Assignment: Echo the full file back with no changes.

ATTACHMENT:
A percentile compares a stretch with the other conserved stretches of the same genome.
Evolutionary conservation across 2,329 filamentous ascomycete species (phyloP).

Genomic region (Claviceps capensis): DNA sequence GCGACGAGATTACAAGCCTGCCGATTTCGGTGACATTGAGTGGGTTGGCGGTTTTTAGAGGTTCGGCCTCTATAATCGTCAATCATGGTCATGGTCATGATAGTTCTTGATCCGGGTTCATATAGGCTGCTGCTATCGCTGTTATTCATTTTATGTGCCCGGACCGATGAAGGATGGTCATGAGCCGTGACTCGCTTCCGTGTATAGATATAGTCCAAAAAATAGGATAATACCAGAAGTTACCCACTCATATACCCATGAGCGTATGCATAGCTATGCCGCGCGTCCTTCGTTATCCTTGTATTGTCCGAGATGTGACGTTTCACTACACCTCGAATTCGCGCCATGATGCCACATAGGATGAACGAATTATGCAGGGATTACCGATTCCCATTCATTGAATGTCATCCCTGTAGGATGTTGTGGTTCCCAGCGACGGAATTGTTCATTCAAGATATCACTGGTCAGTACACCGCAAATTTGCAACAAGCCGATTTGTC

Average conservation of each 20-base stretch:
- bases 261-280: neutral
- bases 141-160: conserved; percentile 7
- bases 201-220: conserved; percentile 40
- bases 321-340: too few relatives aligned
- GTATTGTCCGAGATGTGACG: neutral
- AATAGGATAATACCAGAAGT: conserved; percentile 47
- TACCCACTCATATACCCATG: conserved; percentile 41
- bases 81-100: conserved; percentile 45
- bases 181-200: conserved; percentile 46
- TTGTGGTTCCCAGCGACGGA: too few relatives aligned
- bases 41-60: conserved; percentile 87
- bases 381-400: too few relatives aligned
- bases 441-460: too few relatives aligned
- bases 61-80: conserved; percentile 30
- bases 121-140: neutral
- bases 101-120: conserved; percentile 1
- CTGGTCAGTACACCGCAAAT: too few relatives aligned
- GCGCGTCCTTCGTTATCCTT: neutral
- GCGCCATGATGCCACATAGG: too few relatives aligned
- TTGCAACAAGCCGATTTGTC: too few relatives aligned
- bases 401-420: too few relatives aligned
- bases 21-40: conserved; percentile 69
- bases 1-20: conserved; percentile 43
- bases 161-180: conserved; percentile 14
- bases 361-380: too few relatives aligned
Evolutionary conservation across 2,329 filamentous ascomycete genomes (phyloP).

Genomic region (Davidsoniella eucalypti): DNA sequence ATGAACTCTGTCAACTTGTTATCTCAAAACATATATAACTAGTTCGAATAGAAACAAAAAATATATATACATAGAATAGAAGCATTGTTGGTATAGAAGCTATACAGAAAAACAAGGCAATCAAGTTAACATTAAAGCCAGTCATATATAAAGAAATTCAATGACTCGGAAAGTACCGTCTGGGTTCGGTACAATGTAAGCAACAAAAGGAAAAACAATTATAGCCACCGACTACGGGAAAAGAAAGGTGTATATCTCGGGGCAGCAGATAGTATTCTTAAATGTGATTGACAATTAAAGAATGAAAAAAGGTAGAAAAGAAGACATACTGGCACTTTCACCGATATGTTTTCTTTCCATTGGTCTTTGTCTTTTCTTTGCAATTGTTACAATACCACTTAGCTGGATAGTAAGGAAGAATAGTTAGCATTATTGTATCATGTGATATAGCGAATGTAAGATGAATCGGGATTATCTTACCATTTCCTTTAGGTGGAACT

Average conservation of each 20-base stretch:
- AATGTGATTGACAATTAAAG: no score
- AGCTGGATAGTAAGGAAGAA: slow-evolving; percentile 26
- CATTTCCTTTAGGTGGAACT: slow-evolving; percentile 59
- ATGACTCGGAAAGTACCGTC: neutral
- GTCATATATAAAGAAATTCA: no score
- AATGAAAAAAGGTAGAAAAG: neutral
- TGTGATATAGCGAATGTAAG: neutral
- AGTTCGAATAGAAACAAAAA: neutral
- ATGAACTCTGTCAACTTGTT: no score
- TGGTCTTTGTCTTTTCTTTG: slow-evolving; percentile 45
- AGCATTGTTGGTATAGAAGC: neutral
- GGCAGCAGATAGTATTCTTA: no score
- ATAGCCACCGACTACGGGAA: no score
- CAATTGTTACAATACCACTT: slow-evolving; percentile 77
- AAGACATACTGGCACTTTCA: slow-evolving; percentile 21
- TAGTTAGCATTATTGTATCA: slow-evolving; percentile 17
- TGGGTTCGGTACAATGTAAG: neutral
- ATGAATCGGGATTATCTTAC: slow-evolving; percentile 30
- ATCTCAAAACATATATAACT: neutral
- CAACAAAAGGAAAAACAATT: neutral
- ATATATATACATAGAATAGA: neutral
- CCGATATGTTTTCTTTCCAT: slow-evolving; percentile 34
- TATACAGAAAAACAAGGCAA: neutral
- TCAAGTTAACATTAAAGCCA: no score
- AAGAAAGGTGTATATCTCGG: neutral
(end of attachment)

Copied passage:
A percentile compares a stretch with the other conserved stretches of the same genome.
Evolutionary conservation across 2,329 filamentous ascomycete species (phyloP).

Genomic region (Claviceps capensis): DNA sequence GCGACGAGATTACAAGCCTGCCGATTTCGGTGACATTGAGTGGGTTGGCGGTTTTTAGAGGTTCGGCCTCTATAATCGTCAATCATGGTCATGGTCATGATAGTTCTTGATCCGGGTTCATATAGGCTGCTGCTATCGCTGTTATTCATTTTATGTGCCCGGACCGATGAAGGATGGTCATGAGCCGTGACTCGCTTCCGTGTATAGATATAGTCCAAAAAATAGGATAATACCAGAAGTTACCCACTCATATACCCATGAGCGTATGCATAGCTATGCCGCGCGTCCTTCGTTATCCTTGTATTGTCCGAGATGTGACGTTTCACTACACCTCGAATTCGCGCCATGATGCCACATAGGATGAACGAATTATGCAGGGATTACCGATTCCCATTCATTGAATGTCATCCCTGTAGGATGTTGTGGTTCCCAGCGACGGAATTGTTCATTCAAGATATCACTGGTCAGTACACCGCAAATTTGCAACAAGCCGATTTGTC

Average conservation of each 20-base stretch:
- bases 261-280: neutral
- bases 141-160: conserved; percentile 7
- bases 201-220: conserved; percentile 40
- bases 321-340: too few relatives aligned
- GTATTGTCCGAGATGTGACG: neutral
- AATAGGATAATACCAGAAGT: conserved; percentile 47
- TACCCACTCATATACCCATG: conserved; percentile 41
- bases 81-100: conserved; percentile 45
- bases 181-200: conserved; percentile 46
- TTGTGGTTCCCAGCGACGGA: too few relatives aligned
- bases 41-60: conserved; percentile 87
- bases 381-400: too few relatives aligned
- bases 441-460: too few relatives aligned
- bases 61-80: conserved; percentile 30
- bases 121-140: neutral
- bases 101-120: conserved; percentile 1
- CTGGTCAGTACACCGCAAAT: too few relatives aligned
- GCGCGTCCTTCGTTATCCTT: neutral
- GCGCCATGATGCCACATAGG: too few relatives aligned
- TTGCAACAAGCCGATTTGTC: too few relatives aligned
- bases 401-420: too few relatives aligned
- bases 21-40: conserved; percentile 69
- bases 1-20: conserved; percentile 43
- bases 161-180: conserved; percentile 14
- bases 361-380: too few relatives aligned
Evolutionary conservation across 2,329 filamentous ascomycete genomes (phyloP).

Genomic region (Davidsoniella eucalypti): DNA sequence ATGAACTCTGTCAACTTGTTATCTCAAAACATATATAACTAGTTCGAATAGAAACAAAAAATATATATACATAGAATAGAAGCATTGTTGGTATAGAAGCTATACAGAAAAACAAGGCAATCAAGTTAACATTAAAGCCAGTCATATATAAAGAAATTCAATGACTCGGAAAGTACCGTCTGGGTTCGGTACAATGTAAGCAACAAAAGGAAAAACAATTATAGCCACCGACTACGGGAAAAGAAAGGTGTATATCTCGGGGCAGCAGATAGTATTCTTAAATGTGATTGACAATTAAAGAATGAAAAAAGGTAGAAAAGAAGACATACTGGCACTTTCACCGATATGTTTTCTTTCCATTGGTCTTTGTCTTTTCTTTGCAATTGTTACAATACCACTTAGCTGGATAGTAAGGAAGAATAGTTAGCATTATTGTATCATGTGATATAGCGAATGTAAGATGAATCGGGATTATCTTACCATTTCCTTTAGGTGGAACT

Average conservation of each 20-base stretch:
- AATGTGATTGACAATTAAAG: no score
- AGCTGGATAGTAAGGAAGAA: slow-evolving; percentile 26
- CATTTCCTTTAGGTGGAACT: slow-evolving; percentile 59
- ATGACTCGGAAAGTACCGTC: neutral
- GTCATATATAAAGAAATTCA: no score
- AATGAAAAAAGGTAGAAAAG: neutral
- TGTGATATAGCGAATGTAAG: neutral
- AGTTCGAATAGAAACAAAAA: neutral
- ATGAACTCTGTCAACTTGTT: no score
- TGGTCTTTGTCTTTTCTTTG: slow-evolving; percentile 45
- AGCATTGTTGGTATAGAAGC: neutral
- GGCAGCAGATAGTATTCTTA: no score
- ATAGCCACCGACTACGGGAA: no score
- CAATTGTTACAATACCACTT: slow-evolving; percentile 77
- AAGACATACTGGCACTTTCA: slow-evolving; percentile 21
- TAGTTAGCATTATTGTATCA: slow-evolving; percentile 17
- TGGGTTCGGTACAATGTAAG: neutral
- ATGAATCGGGATTATCTTAC: slow-evolving; percentile 30
- ATCTCAAAACATATATAACT: neutral
- CAACAAAAGGAAAAACAATT: neutral
- ATATATATACATAGAATAGA: neutral
- CCGATATGTTTTCTTTCCAT: slow-evolving; percentile 34
- TATACAGAAAAACAAGGCAA: neutral
- TCAAGTTAACATTAAAGCCA: no score
- AAGAAAGGTGTATATCTCGG: neutral